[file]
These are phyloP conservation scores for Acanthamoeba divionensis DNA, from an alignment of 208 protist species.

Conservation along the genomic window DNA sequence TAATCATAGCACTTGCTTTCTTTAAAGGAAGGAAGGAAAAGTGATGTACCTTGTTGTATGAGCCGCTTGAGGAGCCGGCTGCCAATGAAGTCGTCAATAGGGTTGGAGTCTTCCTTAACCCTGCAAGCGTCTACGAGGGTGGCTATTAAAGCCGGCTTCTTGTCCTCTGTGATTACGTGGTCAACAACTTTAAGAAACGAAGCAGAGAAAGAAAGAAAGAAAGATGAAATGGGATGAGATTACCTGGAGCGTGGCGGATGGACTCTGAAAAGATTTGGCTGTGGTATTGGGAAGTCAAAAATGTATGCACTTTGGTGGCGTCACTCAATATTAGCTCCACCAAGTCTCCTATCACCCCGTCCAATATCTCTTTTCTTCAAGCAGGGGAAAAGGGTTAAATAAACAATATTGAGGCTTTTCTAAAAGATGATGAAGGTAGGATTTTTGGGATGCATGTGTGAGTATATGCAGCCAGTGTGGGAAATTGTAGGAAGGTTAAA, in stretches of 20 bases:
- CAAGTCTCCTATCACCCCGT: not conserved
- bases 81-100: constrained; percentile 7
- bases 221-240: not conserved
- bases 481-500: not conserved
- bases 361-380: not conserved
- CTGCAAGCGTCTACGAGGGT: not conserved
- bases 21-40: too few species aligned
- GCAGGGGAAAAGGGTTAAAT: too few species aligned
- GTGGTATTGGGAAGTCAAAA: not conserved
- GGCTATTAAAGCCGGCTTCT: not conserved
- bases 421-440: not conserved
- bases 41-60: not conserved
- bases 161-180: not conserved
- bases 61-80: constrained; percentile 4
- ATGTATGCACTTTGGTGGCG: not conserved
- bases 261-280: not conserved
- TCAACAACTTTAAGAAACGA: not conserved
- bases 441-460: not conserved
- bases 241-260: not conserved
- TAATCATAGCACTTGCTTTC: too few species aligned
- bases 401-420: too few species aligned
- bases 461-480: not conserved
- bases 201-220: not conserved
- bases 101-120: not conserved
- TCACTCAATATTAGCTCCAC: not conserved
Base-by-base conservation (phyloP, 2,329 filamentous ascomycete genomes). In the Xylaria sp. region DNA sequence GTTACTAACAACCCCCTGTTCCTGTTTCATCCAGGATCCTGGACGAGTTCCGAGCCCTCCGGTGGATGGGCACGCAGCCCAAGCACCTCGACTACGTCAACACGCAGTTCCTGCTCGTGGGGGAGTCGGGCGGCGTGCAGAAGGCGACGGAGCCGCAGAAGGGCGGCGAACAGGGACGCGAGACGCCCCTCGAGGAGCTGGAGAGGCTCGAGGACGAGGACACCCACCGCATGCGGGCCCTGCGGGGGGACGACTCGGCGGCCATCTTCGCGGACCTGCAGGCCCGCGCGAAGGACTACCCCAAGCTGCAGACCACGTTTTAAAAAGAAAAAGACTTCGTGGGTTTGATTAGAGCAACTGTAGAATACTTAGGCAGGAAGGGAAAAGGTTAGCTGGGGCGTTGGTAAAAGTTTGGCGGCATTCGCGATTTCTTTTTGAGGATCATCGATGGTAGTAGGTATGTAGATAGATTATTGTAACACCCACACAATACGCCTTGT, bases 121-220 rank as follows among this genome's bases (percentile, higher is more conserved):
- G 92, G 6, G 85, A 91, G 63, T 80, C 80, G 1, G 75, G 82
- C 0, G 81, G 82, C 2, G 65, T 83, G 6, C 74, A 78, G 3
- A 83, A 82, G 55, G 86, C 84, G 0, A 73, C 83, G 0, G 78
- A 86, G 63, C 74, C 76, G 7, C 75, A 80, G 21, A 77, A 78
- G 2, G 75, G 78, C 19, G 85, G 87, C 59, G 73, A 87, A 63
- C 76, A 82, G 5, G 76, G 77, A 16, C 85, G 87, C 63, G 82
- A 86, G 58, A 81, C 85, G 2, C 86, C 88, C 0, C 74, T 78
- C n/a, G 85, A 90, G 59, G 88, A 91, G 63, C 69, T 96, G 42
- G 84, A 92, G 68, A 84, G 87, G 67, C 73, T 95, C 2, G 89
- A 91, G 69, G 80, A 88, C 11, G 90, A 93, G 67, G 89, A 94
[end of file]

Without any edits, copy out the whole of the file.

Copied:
These are phyloP conservation scores for Acanthamoeba divionensis DNA, from an alignment of 208 protist species.

Conservation along the genomic window DNA sequence TAATCATAGCACTTGCTTTCTTTAAAGGAAGGAAGGAAAAGTGATGTACCTTGTTGTATGAGCCGCTTGAGGAGCCGGCTGCCAATGAAGTCGTCAATAGGGTTGGAGTCTTCCTTAACCCTGCAAGCGTCTACGAGGGTGGCTATTAAAGCCGGCTTCTTGTCCTCTGTGATTACGTGGTCAACAACTTTAAGAAACGAAGCAGAGAAAGAAAGAAAGAAAGATGAAATGGGATGAGATTACCTGGAGCGTGGCGGATGGACTCTGAAAAGATTTGGCTGTGGTATTGGGAAGTCAAAAATGTATGCACTTTGGTGGCGTCACTCAATATTAGCTCCACCAAGTCTCCTATCACCCCGTCCAATATCTCTTTTCTTCAAGCAGGGGAAAAGGGTTAAATAAACAATATTGAGGCTTTTCTAAAAGATGATGAAGGTAGGATTTTTGGGATGCATGTGTGAGTATATGCAGCCAGTGTGGGAAATTGTAGGAAGGTTAAA, in stretches of 20 bases:
- CAAGTCTCCTATCACCCCGT: not conserved
- bases 81-100: constrained; percentile 7
- bases 221-240: not conserved
- bases 481-500: not conserved
- bases 361-380: not conserved
- CTGCAAGCGTCTACGAGGGT: not conserved
- bases 21-40: too few species aligned
- GCAGGGGAAAAGGGTTAAAT: too few species aligned
- GTGGTATTGGGAAGTCAAAA: not conserved
- GGCTATTAAAGCCGGCTTCT: not conserved
- bases 421-440: not conserved
- bases 41-60: not conserved
- bases 161-180: not conserved
- bases 61-80: constrained; percentile 4
- ATGTATGCACTTTGGTGGCG: not conserved
- bases 261-280: not conserved
- TCAACAACTTTAAGAAACGA: not conserved
- bases 441-460: not conserved
- bases 241-260: not conserved
- TAATCATAGCACTTGCTTTC: too few species aligned
- bases 401-420: too few species aligned
- bases 461-480: not conserved
- bases 201-220: not conserved
- bases 101-120: not conserved
- TCACTCAATATTAGCTCCAC: not conserved
Base-by-base conservation (phyloP, 2,329 filamentous ascomycete genomes). In the Xylaria sp. region DNA sequence GTTACTAACAACCCCCTGTTCCTGTTTCATCCAGGATCCTGGACGAGTTCCGAGCCCTCCGGTGGATGGGCACGCAGCCCAAGCACCTCGACTACGTCAACACGCAGTTCCTGCTCGTGGGGGAGTCGGGCGGCGTGCAGAAGGCGACGGAGCCGCAGAAGGGCGGCGAACAGGGACGCGAGACGCCCCTCGAGGAGCTGGAGAGGCTCGAGGACGAGGACACCCACCGCATGCGGGCCCTGCGGGGGGACGACTCGGCGGCCATCTTCGCGGACCTGCAGGCCCGCGCGAAGGACTACCCCAAGCTGCAGACCACGTTTTAAAAAGAAAAAGACTTCGTGGGTTTGATTAGAGCAACTGTAGAATACTTAGGCAGGAAGGGAAAAGGTTAGCTGGGGCGTTGGTAAAAGTTTGGCGGCATTCGCGATTTCTTTTTGAGGATCATCGATGGTAGTAGGTATGTAGATAGATTATTGTAACACCCACACAATACGCCTTGT, bases 121-220 rank as follows among this genome's bases (percentile, higher is more conserved):
- G 92, G 6, G 85, A 91, G 63, T 80, C 80, G 1, G 75, G 82
- C 0, G 81, G 82, C 2, G 65, T 83, G 6, C 74, A 78, G 3
- A 83, A 82, G 55, G 86, C 84, G 0, A 73, C 83, G 0, G 78
- A 86, G 63, C 74, C 76, G 7, C 75, A 80, G 21, A 77, A 78
- G 2, G 75, G 78, C 19, G 85, G 87, C 59, G 73, A 87, A 63
- C 76, A 82, G 5, G 76, G 77, A 16, C 85, G 87, C 63, G 82
- A 86, G 58, A 81, C 85, G 2, C 86, C 88, C 0, C 74, T 78
- C n/a, G 85, A 90, G 59, G 88, A 91, G 63, C 69, T 96, G 42
- G 84, A 92, G 68, A 84, G 87, G 67, C 73, T 95, C 2, G 89
- A 91, G 69, G 80, A 88, C 11, G 90, A 93, G 67, G 89, A 94